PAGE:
13 Coma like conditions Locked-in state: patient is alert, lost all voluntary control except for extraoculer eye movements (basis pontis) Akinetic mutism: bilateral, deep, medial frontal lobe disease;awake attentive state devoid of verbal or motor output Vegetative state: Chronic state of unresponsiveness, intact sleep-wake cycles, appear to be awake

14 Evaluation Abnormal Vital signs: heart rate (atrial fibrill, ventriculer tachycardias; embolic, ischemic…) blood pressure ( hypertensive encephalopathy, ICH,stroke), fever (menengitis, encephalitis, heat stroke..)etc Respiratory abnormalities: –Cheyne- stokes: bi-hemispheric(ischemic, metabolic) –Hyperventilation: hypothalamic rostral midbrain –Apneustic:mid-lower pontine –Ataxic: medulla

15 Focal neurologic findings: –Brainstem reflexes: Pupillary reflex is resistant to metabolic insult, presence of pupillary dysfunction of asymmetry distinguish structural from metabolic coma !!!! ( generally small reactive) There are pharmacologic agents affective: Opiates: pinpoint, poorly reactive pupils Barbiturates: variaus sized relatively fixed Third nerve, sympathetic pathways,..

16 Ocular reflexes; oculocephalic and oculovestibuler lie adjacent to brainstem areas critical for maintenance of consciousness Motor response

17 Differential diagnosis I. Cerebral dysfunction without focal signs Trauma Metabolic encephalopathies –electrolyte, glycemia.. –Organ involvement ; hepatic/ amonnia, renal/urea, endocrine/ myxedema, Addison’s Hypertensive Toxic: CO, alcohol, opioids Nutritional Postictal (seizures) Anoxic/hypoxic Environmental (hypo/hypertermia)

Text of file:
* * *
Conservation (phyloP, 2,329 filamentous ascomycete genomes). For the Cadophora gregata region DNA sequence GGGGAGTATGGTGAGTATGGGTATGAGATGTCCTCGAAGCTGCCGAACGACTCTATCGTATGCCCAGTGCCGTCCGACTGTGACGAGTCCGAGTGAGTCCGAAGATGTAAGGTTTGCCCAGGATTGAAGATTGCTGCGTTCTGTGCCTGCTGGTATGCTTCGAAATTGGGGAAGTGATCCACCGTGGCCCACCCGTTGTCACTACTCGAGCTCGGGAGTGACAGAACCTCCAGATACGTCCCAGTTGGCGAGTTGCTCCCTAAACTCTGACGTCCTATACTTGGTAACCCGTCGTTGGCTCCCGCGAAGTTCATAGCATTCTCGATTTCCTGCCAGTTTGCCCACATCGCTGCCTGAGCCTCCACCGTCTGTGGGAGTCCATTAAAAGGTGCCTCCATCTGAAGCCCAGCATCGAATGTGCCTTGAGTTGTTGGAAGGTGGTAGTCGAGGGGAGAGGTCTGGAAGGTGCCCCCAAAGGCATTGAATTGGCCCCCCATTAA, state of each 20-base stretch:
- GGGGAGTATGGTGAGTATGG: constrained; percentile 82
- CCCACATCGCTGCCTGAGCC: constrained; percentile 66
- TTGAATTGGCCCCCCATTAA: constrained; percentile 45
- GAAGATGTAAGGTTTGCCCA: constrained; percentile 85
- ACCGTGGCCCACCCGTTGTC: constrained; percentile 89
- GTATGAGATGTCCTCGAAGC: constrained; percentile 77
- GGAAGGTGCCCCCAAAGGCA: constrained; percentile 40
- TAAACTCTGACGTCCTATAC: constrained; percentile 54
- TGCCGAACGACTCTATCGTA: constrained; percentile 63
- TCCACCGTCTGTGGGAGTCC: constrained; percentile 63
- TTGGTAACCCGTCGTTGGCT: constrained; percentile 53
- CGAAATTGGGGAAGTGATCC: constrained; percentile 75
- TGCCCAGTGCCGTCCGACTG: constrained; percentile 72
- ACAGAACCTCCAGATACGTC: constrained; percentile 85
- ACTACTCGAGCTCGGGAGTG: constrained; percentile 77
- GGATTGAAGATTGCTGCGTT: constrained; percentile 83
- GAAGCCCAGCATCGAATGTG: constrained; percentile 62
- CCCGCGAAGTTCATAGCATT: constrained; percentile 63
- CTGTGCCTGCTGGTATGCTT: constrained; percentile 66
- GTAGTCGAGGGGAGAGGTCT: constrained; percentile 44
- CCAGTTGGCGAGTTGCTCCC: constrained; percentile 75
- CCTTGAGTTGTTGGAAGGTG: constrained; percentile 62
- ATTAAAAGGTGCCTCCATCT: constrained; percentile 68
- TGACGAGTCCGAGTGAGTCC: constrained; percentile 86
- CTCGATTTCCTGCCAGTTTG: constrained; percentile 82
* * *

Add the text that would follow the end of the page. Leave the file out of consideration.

18 II.Cerebral dysfunction with focal signs StrokeSeizure –Postictal –Nonconvulsive SE Trauma Intra Cranial infections Intoxications

19 32 yrs man Sudden severe headache, vomiting, GTC seizure on the way to the hospital PE: tachicardia, fever, sweating NE: Confused, agitated, meningeal irritation signs: + What is this? Where can be the lesion? What to do?

20 Pearls Evaluation and management will go on at the same time Focal localising signs were described in drug overdoses and metabolic coma !!!

21 Common neurological Presentations Altered mental status HeadacheWeaknessDizzinessSeizures Gait disturbances

22 Headache: Nasty Nine 1. First/ new, severe headache 2. Abrupt onset 3. Progressive and changing pattern 4. Headache with neurologic symptoms>1hr 5. Abnormal neurological findings 6. Headache with syncope and seizures 7. New headaches in children 50 yr 8. New headaches in pregnancy, with cancer, immunosuppression 9. Headaches worsening with exertion, sex, Valsalva maneuver

23 Primary headache syndromes tension-typeClustermigraine

24 Secondary headache syndromes SAHMenengitis Intracranial mass lesions Cerebro Vascular Disease Inflammatory disorders Disorders of CSF volume and flow (hydrocephalus, pseudotumor cerebri, intracranial hypotension)